(credit to blog.gwcollegedemocrats.com)
Dr. Kim Thompson
PBIO: Plants and People
March 11, 2015
Willow Trees (Salix) and Erosion Control
There are few trees more capable of preventing erosion in an affected area than the willow tree. In the early days of settlers, they would often cut down this seemingly “useless” tree to form fences around their homes. However, out of nowhere, pioneers were baffled to see that soon after, the areas where the wood was hammered in the ground, strange sprouts began to propagate out of the soils (Margolin, 1986). As the tree grew outward, its vast roots expanded and laced itself skillfully and quickly into the soils. Generally, wood would start to experience decay after a couple of months of exposure to the outside world, but these willow posts planted in the ground, took a very different affect (Margolin, 1986).
Today, many of the Salix species of trees are recommended as some of the top trees to prevent erosion in quasi-stable areas. The Department of Ecology in the state of Washington produced a list of different plants that would be beneficial to stabilize slopes and areas that need immovability; right after the Red Alder tree, there are three different willow trees, as well as a flurry of other willow species throughout the rest of the list (Department of Ecology, 1994-2014). Not only do willows have large root systems, but they also grow fairly quickly. They have the ability to get into the small spaces of rocks and soil and keep them in place (Margolin, 1986). As if that was not enough, these magnificent trees have massive canvases that can canopy over an area and soak up rain water. By doing this, it further prevents water from reaching the ground (Edgar, 2013).
Knowledge of this is important in many aspects of natural life, such as regulation of streams, river beds and water banks. As a geological sciences student, one can appreciate the affect that these tremendous roots would have in fluvial geomorphology and impacting the control of environmental changes. There have been several success stories experienced by the U.S. Army Corps of Engineers in the past pertaining to the uses of willow trees along river banks (Derrick, 2014). One stream, for example, was experiencing incision which was causing the stream to over-widen and alter its floodplain and general path into different directions than previously understood (Derrick, 2014). To prevent this, the U.S. Army Corps of Engineers not only re-meandered the channel but they planted much vegetation, including willow trees, around the banks as to slow down the headcut’s effect on the stream (Derrick, 2014).
Economically, the willow tree is also very beneficial. In addition to being able to reduce erosion on stream and river banks, they are easy to control and maintain (Illinois State Water Survey, 1991). Typical erosion techniques with cement and steel may cost somewhere in the triple digits per foot, but if willow posts were replacing these methods, this would cut costs to being around fifteen dollars per foot (Illinois State Water Survey, 1991). Furthermore, not only are state departments saving money and resources on flood and erosion control by using willow trees and other willow species, but other valuable and plush plant life then has the ability to grow substantially in the areas that are being regulated by these willows (Illinois State Water Survey, 1991).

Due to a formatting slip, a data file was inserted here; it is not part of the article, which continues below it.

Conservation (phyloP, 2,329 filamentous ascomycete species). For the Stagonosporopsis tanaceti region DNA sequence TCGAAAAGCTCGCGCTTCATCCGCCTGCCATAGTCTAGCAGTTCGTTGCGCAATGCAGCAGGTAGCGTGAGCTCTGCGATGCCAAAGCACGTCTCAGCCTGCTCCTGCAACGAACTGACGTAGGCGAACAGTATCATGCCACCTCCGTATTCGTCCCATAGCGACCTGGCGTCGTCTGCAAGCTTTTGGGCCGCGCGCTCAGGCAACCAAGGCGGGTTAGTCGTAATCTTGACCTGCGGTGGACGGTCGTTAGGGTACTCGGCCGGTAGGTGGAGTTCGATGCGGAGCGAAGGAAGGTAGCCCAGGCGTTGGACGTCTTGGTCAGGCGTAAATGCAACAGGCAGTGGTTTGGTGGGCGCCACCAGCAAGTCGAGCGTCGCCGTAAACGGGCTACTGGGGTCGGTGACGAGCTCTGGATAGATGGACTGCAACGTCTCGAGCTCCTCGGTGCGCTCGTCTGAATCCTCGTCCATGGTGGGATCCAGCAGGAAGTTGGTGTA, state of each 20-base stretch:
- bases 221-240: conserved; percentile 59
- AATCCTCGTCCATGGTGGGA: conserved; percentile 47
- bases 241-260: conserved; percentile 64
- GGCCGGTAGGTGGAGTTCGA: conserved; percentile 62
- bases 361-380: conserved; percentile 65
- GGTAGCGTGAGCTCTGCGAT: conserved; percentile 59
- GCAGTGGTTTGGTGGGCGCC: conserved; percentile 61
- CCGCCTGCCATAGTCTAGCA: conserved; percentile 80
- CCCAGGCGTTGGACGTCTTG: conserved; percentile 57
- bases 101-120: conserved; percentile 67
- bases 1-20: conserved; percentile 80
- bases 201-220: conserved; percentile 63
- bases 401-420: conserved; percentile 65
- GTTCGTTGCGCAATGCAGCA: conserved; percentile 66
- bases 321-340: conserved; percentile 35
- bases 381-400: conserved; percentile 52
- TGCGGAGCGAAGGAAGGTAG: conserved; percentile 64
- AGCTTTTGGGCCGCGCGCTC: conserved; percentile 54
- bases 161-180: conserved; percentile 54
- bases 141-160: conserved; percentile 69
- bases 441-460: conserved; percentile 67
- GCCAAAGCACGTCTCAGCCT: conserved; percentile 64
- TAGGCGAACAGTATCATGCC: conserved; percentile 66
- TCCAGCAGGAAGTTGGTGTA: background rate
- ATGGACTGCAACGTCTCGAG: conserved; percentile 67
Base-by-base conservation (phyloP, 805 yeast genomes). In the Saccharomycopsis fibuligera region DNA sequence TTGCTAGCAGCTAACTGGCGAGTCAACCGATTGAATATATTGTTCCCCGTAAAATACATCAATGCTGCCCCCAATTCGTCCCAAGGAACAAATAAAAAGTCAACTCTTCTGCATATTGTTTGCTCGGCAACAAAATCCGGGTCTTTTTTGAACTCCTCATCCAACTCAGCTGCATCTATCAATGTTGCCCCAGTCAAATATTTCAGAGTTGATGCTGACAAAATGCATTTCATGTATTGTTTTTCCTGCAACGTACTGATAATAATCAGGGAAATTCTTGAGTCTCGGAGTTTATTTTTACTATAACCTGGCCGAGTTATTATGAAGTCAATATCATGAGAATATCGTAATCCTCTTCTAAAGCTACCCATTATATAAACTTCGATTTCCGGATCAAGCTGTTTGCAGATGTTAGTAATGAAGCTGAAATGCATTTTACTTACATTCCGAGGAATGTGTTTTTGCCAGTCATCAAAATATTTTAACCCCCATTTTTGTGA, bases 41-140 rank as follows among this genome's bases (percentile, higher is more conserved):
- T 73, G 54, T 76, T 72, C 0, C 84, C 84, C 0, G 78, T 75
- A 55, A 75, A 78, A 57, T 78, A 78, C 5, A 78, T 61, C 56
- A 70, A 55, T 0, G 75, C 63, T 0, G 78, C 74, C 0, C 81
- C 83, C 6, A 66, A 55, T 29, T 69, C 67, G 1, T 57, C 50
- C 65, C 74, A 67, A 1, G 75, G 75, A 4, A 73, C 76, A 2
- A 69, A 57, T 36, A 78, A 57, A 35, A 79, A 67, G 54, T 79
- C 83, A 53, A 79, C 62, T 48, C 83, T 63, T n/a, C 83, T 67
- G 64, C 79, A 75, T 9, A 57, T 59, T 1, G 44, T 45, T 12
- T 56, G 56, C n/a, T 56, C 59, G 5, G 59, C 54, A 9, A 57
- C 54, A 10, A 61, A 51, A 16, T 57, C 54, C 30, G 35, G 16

Edgar, Tricia. “Willow Roots: Ecological Answer to Erosion – Just Choose Native Trees.” Decoded Science. 24 Jan. 2013. Web. 12 Mar. 2015. <http://www.decodedscience.com/willow-root-erosion-ecology/24395>.
Margolin, Malcom. “Propagating Willow Trees for Soil Erosion Control.” Mother Earth News. Ogden Publications, Inc., 1 Apr. 1986. Web. 12 Mar. 2015. <http://www.motherearthnews.com/nature-and-environment/trees-for-soil-erosion-zmaz86mazgoe.aspx>.
Illinois State Water Survey. “The Willow-Post Method for Streambank Stabilization.” Streambank Erosion. Illinois State Water Survey, 1 Sept. 1991. Web. 12 Mar. 2015. <http://www.isws.illinois.edu/pubdoc/mp/iswsmp-130.pdf>.
“Plant Selection Guide.” Slope Stabilization. Washington State Department of Ecology. Web. 12 Mar. 2015. <http://www.ecy.wa.gov/programs/sea/pubs/93-30/table3.html>.
Derrick, David.”Stream, River Bed, and Bank Erosion Control Training Engineer Research and Development Center Fact Sheet Article View.” Stream, River Bed, and Bank Erosion Control Training Engineer Research and Development Center Fact Sheet Article View. U.S. Army Corps of Engineers, 1 Jan. 2014. Web. 12 Mar. 2015. <http://www.erdc.usace.army.mil/Media/FactSheets/FactSheetArticleView/tabid/9254/Article/476713/stream-river-bed-and-bank-erosion-control-training.aspx>.